donderdag 19 juli 2012

Jon Lord, In Memoriam

It must have been somewhere in 1972 when a song so impressive entered the Dutch charts that I still remember hearing it then. The organ notes at the beginning, the ooh-oohs, the screeching wails, the explosion, the great guitar solo and the super fast ending. Remind me who it was that said: "All good songs are in one tempo". Some ex-band member probably with questionable and out-dates musical taste?

I was to find out later that the song was close to two years old when it charted. It did this again three years later in 1975. 'Child in time' is one of greatest classics of popular music of all time. Always in the top 10 of the end of year overview lists and before 'Bohemian rhapsody' mania, the number one for years.

Jon Lord put his stamp on rock music, classic rock as we call it now, hard rock when I was younger. His characteristic organ sound is one of the three unique components that made his main band, Deep Purple, stick out against all competition.  The other two being Ian Gillan's voice and Ritchie Blackmore's guitar. As you will undoubtedly have read in the many obituaries by plugging his Hammond into a Marhall or a rotating Lesley amp.

Unknowingly I had heard Jon Lord before. A previous band, The Flowerpot Men, had scored two hits in The Netherlands, the bandwagonesque 'Let's go to San Francisco' in 1967 and 'A walk in the sky' in spring 1968. Both very neat, a bit dreamily sang songs, high and to clean voiced to really be hippies. Nothing special, just songs that stuck out in the period.

In 1968 Lord started Deep Purple with drummer Ian Paice. It was not before 1970 that the famous Deep Purple Mach one formation scored their first major success: Deep Purple in rock, with that great cover of Mount Rushmore done over and containing one of their two signature songs.

When I found out about Deep Purple it was fall 1971: 'Fireball'. This incredibly fast rock song, that was played on the radio and charted for a few weeks. Two years later it was all over for mach one. Gillan, Glover and Blackmore left and more and more other people became Deep Purple. Lord and Paice were there for the whole stretch. The final one early 1976, 'Come taste the band'. Still containing a good song or so, e.g. 'You keep on moving'. If I'm honest I liked this album and 'Stormbringer' (1975) better in the seventies. Simply because I owned them. That has changed a little since those days.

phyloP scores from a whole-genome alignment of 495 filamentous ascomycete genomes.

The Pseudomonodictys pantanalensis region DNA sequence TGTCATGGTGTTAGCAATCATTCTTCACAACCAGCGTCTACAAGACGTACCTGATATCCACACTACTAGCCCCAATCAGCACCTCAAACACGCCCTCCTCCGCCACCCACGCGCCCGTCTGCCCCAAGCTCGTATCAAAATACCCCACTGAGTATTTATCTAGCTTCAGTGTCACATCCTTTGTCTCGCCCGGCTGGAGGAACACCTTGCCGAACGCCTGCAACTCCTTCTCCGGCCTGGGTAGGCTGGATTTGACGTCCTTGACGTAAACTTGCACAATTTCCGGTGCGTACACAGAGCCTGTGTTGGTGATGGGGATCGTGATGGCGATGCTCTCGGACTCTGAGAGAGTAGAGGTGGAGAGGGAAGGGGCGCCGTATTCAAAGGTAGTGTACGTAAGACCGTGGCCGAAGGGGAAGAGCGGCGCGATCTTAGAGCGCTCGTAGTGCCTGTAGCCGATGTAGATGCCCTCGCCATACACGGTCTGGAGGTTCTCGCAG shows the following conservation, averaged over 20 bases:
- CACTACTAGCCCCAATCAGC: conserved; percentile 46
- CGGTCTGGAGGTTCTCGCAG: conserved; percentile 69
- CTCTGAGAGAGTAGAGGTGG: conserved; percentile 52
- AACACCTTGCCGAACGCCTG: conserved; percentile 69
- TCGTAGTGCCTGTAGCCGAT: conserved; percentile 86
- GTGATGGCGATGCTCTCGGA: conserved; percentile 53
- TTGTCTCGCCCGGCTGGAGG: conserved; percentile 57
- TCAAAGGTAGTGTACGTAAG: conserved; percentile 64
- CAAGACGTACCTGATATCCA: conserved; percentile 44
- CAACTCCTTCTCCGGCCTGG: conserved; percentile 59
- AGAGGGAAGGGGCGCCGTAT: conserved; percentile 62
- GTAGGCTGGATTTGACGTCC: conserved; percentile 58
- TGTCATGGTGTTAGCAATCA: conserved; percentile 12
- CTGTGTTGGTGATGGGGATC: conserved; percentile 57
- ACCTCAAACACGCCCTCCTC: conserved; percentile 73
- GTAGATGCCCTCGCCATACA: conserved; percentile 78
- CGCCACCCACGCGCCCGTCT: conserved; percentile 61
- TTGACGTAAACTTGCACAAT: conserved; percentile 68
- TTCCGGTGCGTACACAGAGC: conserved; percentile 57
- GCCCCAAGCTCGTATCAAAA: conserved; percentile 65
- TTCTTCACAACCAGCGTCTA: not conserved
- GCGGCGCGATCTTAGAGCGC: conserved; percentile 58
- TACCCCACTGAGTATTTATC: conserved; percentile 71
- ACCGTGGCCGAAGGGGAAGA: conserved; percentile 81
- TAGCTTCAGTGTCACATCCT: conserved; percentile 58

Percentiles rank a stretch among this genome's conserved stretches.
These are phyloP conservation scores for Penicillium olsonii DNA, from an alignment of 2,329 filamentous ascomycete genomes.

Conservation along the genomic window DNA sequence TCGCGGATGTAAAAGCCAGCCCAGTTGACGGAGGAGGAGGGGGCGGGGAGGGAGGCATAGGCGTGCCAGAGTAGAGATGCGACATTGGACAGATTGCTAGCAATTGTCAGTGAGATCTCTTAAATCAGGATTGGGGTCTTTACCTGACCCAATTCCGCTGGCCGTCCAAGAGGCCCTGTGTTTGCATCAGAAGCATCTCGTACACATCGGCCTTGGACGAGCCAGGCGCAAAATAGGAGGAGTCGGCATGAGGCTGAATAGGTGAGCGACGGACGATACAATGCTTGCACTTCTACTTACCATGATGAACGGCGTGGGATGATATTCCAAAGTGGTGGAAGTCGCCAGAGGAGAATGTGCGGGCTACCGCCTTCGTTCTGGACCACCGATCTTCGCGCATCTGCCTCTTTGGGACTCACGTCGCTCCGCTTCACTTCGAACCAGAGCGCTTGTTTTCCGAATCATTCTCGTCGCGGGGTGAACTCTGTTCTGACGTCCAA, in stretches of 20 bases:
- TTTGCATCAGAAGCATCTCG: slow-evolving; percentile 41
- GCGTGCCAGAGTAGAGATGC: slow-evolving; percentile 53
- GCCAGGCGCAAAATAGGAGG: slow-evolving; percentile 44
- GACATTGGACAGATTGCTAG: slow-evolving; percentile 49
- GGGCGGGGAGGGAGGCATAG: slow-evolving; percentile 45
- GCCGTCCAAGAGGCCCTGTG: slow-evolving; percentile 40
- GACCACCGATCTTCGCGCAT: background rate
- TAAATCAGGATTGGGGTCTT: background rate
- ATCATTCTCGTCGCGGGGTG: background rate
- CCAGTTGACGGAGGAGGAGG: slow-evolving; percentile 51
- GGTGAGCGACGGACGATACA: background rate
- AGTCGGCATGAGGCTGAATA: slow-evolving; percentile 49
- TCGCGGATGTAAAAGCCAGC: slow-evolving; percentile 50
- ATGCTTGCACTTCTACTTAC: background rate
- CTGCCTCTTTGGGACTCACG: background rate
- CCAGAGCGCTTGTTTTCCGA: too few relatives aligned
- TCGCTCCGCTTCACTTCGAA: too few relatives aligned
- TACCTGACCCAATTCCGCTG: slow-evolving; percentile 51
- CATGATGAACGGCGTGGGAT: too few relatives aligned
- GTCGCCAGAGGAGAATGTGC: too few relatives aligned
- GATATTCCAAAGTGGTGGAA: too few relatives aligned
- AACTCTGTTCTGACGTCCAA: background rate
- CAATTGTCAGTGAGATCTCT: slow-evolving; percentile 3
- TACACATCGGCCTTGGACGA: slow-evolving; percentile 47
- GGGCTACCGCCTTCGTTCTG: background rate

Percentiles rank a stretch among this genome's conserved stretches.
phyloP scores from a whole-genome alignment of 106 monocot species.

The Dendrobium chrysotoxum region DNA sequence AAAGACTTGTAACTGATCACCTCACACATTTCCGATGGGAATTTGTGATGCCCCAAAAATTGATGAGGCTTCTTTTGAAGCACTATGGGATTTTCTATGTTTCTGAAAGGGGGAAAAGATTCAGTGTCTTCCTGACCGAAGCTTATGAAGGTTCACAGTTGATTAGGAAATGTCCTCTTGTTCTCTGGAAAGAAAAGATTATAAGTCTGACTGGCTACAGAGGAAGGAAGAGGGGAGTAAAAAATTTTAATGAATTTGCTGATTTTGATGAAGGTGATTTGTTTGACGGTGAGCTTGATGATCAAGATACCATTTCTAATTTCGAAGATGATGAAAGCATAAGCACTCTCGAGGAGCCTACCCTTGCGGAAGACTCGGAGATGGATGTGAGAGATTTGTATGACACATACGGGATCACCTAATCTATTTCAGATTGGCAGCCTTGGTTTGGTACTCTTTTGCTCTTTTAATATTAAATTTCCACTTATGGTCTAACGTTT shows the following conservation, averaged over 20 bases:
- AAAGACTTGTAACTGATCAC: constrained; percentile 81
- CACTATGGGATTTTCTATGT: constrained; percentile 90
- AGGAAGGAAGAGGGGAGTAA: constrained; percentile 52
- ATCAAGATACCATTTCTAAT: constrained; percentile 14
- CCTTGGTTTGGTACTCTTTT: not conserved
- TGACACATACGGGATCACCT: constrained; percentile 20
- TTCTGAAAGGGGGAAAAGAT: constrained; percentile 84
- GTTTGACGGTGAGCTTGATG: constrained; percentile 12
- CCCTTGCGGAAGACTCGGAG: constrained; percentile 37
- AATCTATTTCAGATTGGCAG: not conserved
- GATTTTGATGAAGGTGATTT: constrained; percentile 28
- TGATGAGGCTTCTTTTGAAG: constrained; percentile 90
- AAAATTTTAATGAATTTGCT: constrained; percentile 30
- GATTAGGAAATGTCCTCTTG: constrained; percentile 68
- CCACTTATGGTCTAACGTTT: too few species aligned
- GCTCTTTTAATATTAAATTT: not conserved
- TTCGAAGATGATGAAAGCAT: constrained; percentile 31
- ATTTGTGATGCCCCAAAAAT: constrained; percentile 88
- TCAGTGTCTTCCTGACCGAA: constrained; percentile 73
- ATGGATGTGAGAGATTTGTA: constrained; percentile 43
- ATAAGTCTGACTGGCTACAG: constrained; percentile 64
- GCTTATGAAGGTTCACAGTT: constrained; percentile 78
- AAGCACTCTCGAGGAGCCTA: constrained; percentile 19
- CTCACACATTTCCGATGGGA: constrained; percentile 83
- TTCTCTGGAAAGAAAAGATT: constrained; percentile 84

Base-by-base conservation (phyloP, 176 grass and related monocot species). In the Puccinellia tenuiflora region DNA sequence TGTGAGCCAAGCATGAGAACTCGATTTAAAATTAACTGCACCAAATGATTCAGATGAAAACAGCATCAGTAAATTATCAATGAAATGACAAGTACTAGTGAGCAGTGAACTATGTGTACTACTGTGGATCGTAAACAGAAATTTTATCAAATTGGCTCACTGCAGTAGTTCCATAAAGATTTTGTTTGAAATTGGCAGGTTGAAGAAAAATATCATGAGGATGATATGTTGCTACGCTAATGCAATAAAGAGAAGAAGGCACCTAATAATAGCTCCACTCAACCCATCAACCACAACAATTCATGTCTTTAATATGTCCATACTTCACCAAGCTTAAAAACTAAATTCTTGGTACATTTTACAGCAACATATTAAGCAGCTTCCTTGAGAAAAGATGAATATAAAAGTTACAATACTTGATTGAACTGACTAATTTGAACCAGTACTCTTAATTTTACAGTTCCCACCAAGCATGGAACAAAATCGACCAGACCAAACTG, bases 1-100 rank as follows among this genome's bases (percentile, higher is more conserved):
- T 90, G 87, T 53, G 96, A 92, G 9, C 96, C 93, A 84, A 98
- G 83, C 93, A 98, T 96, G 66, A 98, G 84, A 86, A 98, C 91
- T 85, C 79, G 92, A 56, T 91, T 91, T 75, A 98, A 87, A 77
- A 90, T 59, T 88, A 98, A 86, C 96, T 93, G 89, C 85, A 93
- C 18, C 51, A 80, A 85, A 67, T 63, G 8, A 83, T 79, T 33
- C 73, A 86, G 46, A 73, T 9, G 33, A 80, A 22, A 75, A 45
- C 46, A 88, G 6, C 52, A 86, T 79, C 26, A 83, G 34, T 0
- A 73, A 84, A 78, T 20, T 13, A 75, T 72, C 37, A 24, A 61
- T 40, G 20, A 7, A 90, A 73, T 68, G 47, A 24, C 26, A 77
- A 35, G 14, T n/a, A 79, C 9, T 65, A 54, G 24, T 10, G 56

A friend had the 'Made in Japan' double elpee and that is how I learned about that other staple song of the band: 'Smoke on he water'. This song has everything a classic rock song needs. And it shows what can be done with an organ. No matter what Ritchie Blackmore does on his guitar, it is Jon Lord's organ that carries a whole chunk of the song in a superb way.

The making of 'Machine head' tv show tells all about the state of (personal relations within) the band in 1971, but also all about a band at its creative peak. The almost off-handed way in which ideas were born, songs were tried out and grew and the making of an album against all grains in Montreux (as told in 'Smoke on the water'). They had two or three weeks to do it all between touring schedules. Try that in 2012. Making a classic album seems to be very easy in a way, till you try it yourself. In the documentary Lord tells about the classical influence on his solo's and the way he sometimes uses classical motives, sped up beyond recognition, which was quite normal to do for bands around 1970. He did so to great success.

What also sticks out is, that despite the fact that Blackmore has and shows a total dislike for the rest, all members speak with pride of their common effort and the result and give credit where it's due. Perhaps unconsciously showing the power of creativity over personal relations. Jon Lord is also interviewed separate from the three that play in Deep Purple to this day, in ever changing line ups.

The first of the classic Deep Purple line-up to go, Jon Lord will be remembered for his signature organ playing on some of the best hard rock albums ever made. He plays on a few songs that may be here for forever and will be played decades and more from now.


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